Tveljus - Looks like it is a good photo taker. How is it to use?
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Old 05-11-2012   #14
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As I said above, apart from the rangefinder image being a bit dim (and completely useless when shooting anything in nuances of pink) it's really smooth to handle. It loads very easily. The focus wheel is fantastic to use – you can turn it fast but there's still resistance, although not a "strangeling" or stiff resistance. It's like you feel sturdy gears turning inside the camera.
It's not a very fast shooter though, as you have to cock the shutter manually on the lens before every shot, and you have to look at the lens to set time and aperture. The viewfinder is a bit small – smaller than my FM3A's – but it's workable. And, as I also said above, the camera is actually so light that you can hold and shoot it with just one hand!
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Old 05-11-2012   #15
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Thumbs up

I can further report that behind the silver screw on the back of the rangefinder housing – up and to the left in the image I attached – there is, maybe obviously to the experienced rangefinder users, the rangefinder adjustor.



You just unscrew the silver screw which covers a smaller screw that when turned adjust the rangefinder image. With the help of a ground glass placed where the film would be (luckily my Plaubel Makina I's ground glass worked like a charm for this, being of 6x9 dimensions and all!!) you can focus the camera on a subject and then adjust the rangefinder image to match up properly.

Also, I have uncovered that the big arrows (the 'start mark') on the roll should be showing at the right (full) spool, not at the left (take-up) spool for the film to wind up properly from the S-mark to no. 1 on the frame counter dial.

Once I'm sure that the camera is fully calibrated, I think I will fall seriously in love with it! It's so simple to use, definitely of sooo much better build quality than any medium format camera I've owned, has a great Nikkor lens that covers a big-but-not-too-wide format of 6x8 and is very portable despite it's size. Gah, I'm so happy I got it!
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Old 05-20-2012   #16
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nice write up and a great looking camera!

do you mind if i ask how much these are going for?

i ask because i remember seeing one in a camera shop round here, but they tend to be a bit pricey,...i've only just started getting into the mamiya press cameras, and this looks interesting.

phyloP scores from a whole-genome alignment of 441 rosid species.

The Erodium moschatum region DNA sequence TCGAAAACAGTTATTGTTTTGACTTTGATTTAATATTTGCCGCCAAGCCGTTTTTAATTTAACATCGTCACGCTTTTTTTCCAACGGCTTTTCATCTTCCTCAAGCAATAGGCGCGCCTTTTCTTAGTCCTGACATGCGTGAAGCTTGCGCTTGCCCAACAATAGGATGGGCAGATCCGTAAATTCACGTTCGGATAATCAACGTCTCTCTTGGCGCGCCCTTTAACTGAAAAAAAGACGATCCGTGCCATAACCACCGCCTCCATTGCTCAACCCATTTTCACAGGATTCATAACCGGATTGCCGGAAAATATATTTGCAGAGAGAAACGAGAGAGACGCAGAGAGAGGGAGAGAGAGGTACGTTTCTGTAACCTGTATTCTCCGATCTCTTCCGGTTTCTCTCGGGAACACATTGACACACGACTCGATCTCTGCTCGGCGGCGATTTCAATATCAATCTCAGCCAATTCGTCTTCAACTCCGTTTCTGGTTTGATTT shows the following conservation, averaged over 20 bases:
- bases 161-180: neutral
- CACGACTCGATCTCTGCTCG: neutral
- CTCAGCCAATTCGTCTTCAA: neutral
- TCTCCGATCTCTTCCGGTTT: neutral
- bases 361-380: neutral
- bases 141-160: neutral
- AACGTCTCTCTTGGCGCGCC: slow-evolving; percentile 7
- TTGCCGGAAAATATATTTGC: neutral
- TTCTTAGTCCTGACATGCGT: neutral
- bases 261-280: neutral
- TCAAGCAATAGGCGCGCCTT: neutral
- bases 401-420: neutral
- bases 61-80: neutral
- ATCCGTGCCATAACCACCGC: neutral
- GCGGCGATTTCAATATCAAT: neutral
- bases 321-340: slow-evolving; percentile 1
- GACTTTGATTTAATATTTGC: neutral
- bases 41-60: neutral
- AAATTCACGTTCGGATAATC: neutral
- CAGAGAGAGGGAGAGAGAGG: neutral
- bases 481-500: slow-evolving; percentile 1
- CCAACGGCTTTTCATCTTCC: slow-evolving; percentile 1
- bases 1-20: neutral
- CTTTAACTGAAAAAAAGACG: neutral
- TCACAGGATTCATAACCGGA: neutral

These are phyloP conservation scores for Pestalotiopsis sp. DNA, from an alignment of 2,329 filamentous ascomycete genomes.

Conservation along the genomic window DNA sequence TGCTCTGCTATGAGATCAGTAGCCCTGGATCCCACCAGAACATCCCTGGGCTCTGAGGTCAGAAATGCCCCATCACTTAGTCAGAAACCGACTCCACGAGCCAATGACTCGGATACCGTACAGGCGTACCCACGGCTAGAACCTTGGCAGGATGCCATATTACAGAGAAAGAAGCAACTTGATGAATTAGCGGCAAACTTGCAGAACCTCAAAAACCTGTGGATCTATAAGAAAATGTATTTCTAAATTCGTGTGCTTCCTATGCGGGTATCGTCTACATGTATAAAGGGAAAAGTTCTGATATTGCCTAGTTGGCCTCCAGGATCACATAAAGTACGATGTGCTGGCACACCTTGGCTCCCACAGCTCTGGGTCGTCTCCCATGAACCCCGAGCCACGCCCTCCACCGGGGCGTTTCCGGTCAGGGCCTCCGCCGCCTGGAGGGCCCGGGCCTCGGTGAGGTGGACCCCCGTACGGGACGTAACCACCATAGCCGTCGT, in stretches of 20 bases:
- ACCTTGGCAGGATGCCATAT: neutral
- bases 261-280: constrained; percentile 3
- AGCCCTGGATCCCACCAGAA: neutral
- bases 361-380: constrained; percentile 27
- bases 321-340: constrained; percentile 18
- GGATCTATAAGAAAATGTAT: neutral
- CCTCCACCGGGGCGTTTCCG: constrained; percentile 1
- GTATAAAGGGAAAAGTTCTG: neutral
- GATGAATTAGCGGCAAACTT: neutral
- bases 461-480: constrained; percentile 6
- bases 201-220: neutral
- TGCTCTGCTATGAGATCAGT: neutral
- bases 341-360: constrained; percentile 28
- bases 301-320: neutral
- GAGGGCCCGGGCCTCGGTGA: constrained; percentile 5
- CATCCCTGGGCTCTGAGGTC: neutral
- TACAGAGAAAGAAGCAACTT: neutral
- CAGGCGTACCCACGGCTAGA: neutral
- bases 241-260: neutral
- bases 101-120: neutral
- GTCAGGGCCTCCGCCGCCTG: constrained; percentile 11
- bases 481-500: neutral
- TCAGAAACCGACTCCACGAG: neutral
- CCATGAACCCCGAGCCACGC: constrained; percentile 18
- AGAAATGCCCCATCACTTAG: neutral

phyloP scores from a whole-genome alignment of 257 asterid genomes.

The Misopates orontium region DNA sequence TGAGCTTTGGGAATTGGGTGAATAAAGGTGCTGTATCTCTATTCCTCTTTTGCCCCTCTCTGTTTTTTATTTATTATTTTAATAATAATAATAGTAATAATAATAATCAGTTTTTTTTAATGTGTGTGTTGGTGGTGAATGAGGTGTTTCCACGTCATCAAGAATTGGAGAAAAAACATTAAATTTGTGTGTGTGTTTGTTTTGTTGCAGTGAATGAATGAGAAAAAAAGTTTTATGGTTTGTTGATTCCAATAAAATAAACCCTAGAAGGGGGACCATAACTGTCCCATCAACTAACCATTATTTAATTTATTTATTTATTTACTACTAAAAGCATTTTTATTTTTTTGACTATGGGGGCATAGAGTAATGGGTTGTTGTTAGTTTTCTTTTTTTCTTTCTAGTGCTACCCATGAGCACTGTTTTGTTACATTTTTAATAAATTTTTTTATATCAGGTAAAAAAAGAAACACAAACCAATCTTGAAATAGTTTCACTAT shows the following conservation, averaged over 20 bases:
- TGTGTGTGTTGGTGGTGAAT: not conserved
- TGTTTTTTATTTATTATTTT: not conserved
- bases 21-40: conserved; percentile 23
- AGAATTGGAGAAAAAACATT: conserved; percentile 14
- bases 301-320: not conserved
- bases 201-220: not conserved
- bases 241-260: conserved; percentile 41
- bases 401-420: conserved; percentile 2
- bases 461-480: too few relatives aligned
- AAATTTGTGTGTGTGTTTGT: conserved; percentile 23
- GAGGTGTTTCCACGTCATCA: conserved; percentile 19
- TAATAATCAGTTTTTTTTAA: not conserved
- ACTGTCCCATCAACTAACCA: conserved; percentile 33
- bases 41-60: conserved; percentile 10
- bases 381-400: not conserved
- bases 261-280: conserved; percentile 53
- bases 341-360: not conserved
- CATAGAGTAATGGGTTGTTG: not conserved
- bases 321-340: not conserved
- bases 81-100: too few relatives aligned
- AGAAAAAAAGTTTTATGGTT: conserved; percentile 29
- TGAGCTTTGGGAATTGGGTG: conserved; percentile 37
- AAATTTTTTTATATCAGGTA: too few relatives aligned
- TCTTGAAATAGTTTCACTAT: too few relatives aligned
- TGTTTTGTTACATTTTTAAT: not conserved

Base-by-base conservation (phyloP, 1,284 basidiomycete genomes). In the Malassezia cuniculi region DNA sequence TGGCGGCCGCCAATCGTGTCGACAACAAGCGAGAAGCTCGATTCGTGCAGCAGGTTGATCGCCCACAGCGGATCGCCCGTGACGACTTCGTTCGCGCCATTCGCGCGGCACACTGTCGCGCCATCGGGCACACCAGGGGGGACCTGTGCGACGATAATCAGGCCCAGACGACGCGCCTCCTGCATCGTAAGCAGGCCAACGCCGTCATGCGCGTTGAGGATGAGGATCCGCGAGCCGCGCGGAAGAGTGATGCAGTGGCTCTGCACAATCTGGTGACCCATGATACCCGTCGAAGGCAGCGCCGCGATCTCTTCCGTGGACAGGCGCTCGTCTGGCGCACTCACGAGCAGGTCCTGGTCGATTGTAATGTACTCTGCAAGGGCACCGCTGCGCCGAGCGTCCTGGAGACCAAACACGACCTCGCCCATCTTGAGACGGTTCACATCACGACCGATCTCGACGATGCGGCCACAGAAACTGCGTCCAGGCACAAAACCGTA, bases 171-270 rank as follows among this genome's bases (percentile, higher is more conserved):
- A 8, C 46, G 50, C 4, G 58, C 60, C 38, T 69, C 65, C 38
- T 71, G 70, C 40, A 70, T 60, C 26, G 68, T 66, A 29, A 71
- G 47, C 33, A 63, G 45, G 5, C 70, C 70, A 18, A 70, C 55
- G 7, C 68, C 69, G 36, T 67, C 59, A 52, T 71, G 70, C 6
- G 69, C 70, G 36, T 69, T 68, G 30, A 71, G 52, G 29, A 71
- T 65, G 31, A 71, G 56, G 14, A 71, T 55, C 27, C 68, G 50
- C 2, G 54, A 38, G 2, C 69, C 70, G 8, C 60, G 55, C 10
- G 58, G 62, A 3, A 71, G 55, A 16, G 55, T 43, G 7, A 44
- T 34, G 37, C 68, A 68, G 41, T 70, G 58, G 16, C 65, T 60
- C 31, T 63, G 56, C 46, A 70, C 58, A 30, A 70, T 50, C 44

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Old 06-07-2012   #17
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Sorry for my late response!

First of all: thanks!

About the price; I got mine for 3150 Swedish Kronor (equaling about 440 US dollars). That was without any guarantee of function, and it also turned out to be having focusing problems. As you can see on my pictures, the leatherette is also pretty loose. Still, I think it's a very good price for such a rare camera and I'd gladly pay it again.
What are the prices you have seen?
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Old 06-07-2012   #18
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Here's a new, aaaaalmost correctly focused, shot with the latest test roll from the Marshal: http://www.flickr.com/photos/tveljus...in/photostream

I've been trying to calibrate the rangefinder, but when I set it up correctly for infinity it isn't right at closer focus ranges and vice versa. Will probably let a mechanic take a look at it tomorrow!
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Old 06-07-2012   #19
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cheers for the reply!

actually, when i posted the question it was around the US$550 range, but the price has come inline with your price, its just under US$400 here. not many mamiya collectors round these parts i guess :P

arrrgh! decisions, decisions!

those pictures do look great though, especially the seperation between the in focus and out of focus areas,... i might just have to jump on it.

any idea what the minimum focus distance is with those bellows?